The Alienware Command Center software handles all the customized lighting control, as well as some overclocking, fan speed and game library options. I always feel like these all-in-one manufacturer-specific control apps could use some streamlining and better tutorials. The interface here can be a bit too minimal and it's not as intuitive as I'd like.
The screen bezels are thin except on the bottom, where there's a thick border hiding Tobii eye-tracking cameras. The hardware-plus-software combo watches your eyes while you play, and can move the in-game camera for you (or move a screen cursor and so on).
Different PC makers have tried to make Tobii work for gaming laptops for years, but it's just never done anything for me. The effect is usually more like a shaky-cam horror movie, and everyone who tested the Area-51m with me immediately turned it off. Eye tracking may have a future in VR headsets, however, so don't count it out just yet. I'd say skip it in this laptop, but it's the only way right now to get the better 144Hz screen option.
There's one thing to watch out for that's halfway a design issue and halfway an engineering issue. The system includes two separate power supplies. In our case it's one 330-watt brick and a second 180-watt brick. Depending on the configuration you could get twin 180-watt bricks.
The smaller one is fine for on-the-go use if you don't plan to do any gaming, while the larger one was fine for most gaming in our hands-on testing. But try to even turn the system on with just one power brick plugged in and you'll be sternly warned that performance could suffer.
I usually used both bricks at once as recommended when I stayed in one place. But man, that's a lot of extra mass either on your desk or underfoot, plus big stiff power cables. There's got to be a better way...
How does the Area-51m perform? So far, each of the Nvidia RTX 2080 or 2080 Max-Q laptops we've tested have turned in excellent performance. No surprises here: This system continues the trend. The charts below speak for themselves, but I was impressed with everything from gaming to 3D modeling to Photoshop and video editing. The only system we tested that comes close is a new Origin PC Eon-17X, which also has a big desktop CPU inside (but basically the same clunky body it's had for years).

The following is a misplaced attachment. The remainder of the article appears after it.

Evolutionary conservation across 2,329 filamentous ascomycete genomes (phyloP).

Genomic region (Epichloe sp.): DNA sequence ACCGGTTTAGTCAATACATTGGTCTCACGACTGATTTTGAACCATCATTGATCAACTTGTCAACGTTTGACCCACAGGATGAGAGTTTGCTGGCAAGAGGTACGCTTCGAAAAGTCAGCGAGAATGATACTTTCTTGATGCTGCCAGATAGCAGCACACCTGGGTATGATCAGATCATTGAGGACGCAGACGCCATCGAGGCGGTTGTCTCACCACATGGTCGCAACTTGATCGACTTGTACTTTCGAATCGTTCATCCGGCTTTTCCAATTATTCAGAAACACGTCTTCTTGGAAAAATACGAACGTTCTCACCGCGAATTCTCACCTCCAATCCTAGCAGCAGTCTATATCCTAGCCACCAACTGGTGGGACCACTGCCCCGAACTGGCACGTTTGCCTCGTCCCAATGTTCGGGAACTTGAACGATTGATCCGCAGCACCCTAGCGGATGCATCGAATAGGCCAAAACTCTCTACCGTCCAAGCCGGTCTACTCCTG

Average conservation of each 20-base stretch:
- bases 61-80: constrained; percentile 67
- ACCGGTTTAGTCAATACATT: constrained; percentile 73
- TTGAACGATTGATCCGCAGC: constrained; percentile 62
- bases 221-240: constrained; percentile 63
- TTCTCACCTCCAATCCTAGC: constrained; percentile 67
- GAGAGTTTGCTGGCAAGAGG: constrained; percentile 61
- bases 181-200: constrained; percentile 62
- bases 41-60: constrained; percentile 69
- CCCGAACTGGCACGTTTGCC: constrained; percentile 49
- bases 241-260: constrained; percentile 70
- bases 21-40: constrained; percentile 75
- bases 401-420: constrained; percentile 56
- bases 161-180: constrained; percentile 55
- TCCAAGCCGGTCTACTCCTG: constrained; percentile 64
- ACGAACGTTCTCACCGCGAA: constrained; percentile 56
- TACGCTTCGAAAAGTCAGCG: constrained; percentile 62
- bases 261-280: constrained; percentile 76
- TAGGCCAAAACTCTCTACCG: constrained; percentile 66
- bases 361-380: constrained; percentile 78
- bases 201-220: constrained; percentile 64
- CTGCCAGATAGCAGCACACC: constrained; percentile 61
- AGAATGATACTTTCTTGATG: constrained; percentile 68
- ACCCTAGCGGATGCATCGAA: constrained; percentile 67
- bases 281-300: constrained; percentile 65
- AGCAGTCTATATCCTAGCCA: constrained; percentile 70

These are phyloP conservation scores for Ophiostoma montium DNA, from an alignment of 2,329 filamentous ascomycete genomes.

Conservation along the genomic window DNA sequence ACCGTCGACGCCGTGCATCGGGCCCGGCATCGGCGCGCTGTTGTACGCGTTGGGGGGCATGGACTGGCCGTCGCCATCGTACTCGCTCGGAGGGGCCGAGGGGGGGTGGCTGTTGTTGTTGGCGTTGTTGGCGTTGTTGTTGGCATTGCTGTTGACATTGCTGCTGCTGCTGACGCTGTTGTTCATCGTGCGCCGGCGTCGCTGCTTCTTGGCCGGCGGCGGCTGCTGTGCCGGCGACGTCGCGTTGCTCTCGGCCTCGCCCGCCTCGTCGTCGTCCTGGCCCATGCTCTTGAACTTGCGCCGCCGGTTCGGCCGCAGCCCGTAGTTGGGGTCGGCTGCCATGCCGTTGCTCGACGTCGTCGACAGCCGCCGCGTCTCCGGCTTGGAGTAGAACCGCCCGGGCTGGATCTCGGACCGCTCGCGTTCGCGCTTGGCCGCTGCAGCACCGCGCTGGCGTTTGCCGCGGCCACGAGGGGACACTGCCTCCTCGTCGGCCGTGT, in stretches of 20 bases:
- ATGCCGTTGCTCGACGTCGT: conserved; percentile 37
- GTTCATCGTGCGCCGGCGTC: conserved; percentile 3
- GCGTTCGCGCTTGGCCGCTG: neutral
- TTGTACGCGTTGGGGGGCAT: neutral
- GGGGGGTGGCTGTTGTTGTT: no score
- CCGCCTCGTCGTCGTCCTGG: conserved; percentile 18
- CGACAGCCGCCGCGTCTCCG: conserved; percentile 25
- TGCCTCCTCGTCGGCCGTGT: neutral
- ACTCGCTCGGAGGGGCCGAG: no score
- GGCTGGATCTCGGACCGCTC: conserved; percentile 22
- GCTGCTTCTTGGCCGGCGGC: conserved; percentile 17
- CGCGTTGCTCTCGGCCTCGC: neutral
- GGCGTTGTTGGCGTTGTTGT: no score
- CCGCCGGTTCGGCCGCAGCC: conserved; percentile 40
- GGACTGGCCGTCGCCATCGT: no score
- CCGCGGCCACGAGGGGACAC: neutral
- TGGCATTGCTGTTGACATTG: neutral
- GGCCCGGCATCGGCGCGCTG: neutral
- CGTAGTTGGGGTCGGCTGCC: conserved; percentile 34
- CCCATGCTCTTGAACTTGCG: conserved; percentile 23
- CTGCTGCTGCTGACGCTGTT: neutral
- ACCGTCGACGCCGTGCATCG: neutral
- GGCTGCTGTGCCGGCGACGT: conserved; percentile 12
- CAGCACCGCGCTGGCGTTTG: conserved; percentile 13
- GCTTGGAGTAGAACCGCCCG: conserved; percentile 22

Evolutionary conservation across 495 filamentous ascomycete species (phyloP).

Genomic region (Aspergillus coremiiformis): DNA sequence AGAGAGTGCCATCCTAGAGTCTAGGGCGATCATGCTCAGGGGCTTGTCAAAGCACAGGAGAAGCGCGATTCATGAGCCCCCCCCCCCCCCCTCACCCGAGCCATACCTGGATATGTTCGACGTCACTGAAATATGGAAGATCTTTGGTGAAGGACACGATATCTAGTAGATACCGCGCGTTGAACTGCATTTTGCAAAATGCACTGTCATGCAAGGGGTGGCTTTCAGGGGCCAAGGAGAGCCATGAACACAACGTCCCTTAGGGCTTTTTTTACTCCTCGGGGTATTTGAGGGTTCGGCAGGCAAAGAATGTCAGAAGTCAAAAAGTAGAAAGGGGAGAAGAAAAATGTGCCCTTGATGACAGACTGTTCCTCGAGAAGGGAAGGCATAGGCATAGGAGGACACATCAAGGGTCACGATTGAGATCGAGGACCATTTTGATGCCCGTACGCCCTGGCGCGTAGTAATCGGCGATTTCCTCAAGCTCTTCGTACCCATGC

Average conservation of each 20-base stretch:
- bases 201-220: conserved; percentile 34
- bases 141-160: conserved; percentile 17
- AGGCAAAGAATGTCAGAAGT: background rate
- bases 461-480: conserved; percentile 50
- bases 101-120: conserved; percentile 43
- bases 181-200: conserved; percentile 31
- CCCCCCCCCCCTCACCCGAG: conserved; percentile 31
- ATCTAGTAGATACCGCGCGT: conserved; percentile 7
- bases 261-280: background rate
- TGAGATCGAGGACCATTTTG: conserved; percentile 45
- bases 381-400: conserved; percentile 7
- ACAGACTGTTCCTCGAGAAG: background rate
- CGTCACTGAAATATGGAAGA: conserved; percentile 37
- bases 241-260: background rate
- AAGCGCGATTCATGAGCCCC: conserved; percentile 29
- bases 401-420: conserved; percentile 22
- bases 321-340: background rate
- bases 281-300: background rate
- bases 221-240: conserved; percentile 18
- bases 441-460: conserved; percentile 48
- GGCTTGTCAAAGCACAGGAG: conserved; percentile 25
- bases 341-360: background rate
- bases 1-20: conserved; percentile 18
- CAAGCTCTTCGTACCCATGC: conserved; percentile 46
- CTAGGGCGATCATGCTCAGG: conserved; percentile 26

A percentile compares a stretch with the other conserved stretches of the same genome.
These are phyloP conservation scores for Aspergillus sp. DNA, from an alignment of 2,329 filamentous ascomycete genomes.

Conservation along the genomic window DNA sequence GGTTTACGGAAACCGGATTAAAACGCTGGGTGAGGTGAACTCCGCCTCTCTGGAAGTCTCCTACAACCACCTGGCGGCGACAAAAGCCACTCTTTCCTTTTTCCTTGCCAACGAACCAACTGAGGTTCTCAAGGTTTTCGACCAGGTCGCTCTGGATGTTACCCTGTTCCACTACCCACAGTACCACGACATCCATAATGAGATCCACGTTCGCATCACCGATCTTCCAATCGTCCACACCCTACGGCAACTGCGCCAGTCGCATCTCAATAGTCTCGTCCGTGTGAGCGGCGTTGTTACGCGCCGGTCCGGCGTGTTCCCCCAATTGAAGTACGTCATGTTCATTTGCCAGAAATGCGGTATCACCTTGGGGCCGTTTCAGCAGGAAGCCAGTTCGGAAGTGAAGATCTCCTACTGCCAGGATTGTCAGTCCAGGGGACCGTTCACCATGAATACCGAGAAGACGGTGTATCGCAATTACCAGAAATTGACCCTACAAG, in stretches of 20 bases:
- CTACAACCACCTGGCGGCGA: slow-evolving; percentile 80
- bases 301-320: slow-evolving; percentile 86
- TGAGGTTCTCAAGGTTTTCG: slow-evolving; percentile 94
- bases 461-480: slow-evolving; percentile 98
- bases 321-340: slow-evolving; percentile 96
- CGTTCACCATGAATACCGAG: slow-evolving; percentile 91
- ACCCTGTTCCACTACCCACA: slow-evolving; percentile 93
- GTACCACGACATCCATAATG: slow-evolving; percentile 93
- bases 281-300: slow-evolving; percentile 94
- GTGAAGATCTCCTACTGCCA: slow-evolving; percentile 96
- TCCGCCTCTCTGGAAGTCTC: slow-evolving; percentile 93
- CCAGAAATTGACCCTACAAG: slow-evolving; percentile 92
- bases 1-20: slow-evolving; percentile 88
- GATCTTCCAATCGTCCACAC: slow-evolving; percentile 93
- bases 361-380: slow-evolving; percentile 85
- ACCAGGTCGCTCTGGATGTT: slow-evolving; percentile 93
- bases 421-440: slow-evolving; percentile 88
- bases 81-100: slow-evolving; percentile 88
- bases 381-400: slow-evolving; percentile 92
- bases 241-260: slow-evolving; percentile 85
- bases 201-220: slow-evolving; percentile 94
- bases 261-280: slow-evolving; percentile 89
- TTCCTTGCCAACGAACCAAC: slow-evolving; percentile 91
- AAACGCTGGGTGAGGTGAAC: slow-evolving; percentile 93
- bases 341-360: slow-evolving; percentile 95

If you're anywhere close to maxing this hardware out, you're probably more in the market for a workstation-class machine anyway (for example, the new Acer Concept D line).
While the Area-51m starts at a reasonable $2,199 (£2,199, AU$3,999), that's for specs (an RTX 2060 GPU, just 8GB of RAM) that I wouldn't suggest spending that much on. With the Intel Core i9, RTX 2080 GPU, 32GB of RAM, two TB of storage and a 144Hz G-Sync display, it's $4,499 (£3,799, AU$7,999). That's not outrageous for a top-of-the-line gaming laptop, but it ain't cheap, either.
|Alienware Area-51m||Microsoft Windows 10 Home (64-bit); 3.6GHz Intel Core i9-9900K; 32GB DDR4 SDRAM 2,400MHz; 8GB Nvidia GeForce RTX 2080; (2) 512GB SSD RAID 0 + 1TB HDD|
|Origin PC Eon-17X||Microsoft Windows 10 Home (64-bit); 3.6GHz Intel Core i9-9900K; 16GB DDR4 SDRAM3GHz; 8GB Nvidia GeForce RTX 2080; 500GB SSD + 2TB HDD|
|Asus Zephyrus GX701 (Nvidia RTX 2080 Max-Q)||Microsoft Windows 10 Pro (64-bit); 2.2GHz Intel Core i7-8750H; 24GB DDR4 SDRAM 2,666MHz; 8GB Nvidia GeForce RTX 2080 with Max-Q Design; 1TB SSD|
|Lenovo Legion Y740-15||Microsoft Windows 10 Home (64-bit); 2.2GHz Intel Core i7-8750H; 16GB DDR4 SDRAM 2,666MHz; 8GB Nvidia GeForce RTX 2070 with Max-Q Design; 256GB SSD + 1TB HDD|
|Razer Blade 15 (Nvidia RTX 2060)||Microsoft Windows 10 Home (64-bit); 2.2GHz Intel Core i7-8750H; 16GB DDR4 SDRAM 2,666MHz; 6GB Nvidia GeForce RTX 2060 with Max-Q Design; 512GB SSD|
|Alienware 17 R4 (Nvidia GTX 1080)||Microsoft Windows 10 Home (64-bit); 2.9GHz Intel Core i7-7820HK; 16GB DDR4 SDRAM 2,400MHz; 8GB Nvidia GeForce GTX 1080 ; 512GB SSD + 1TB HDD|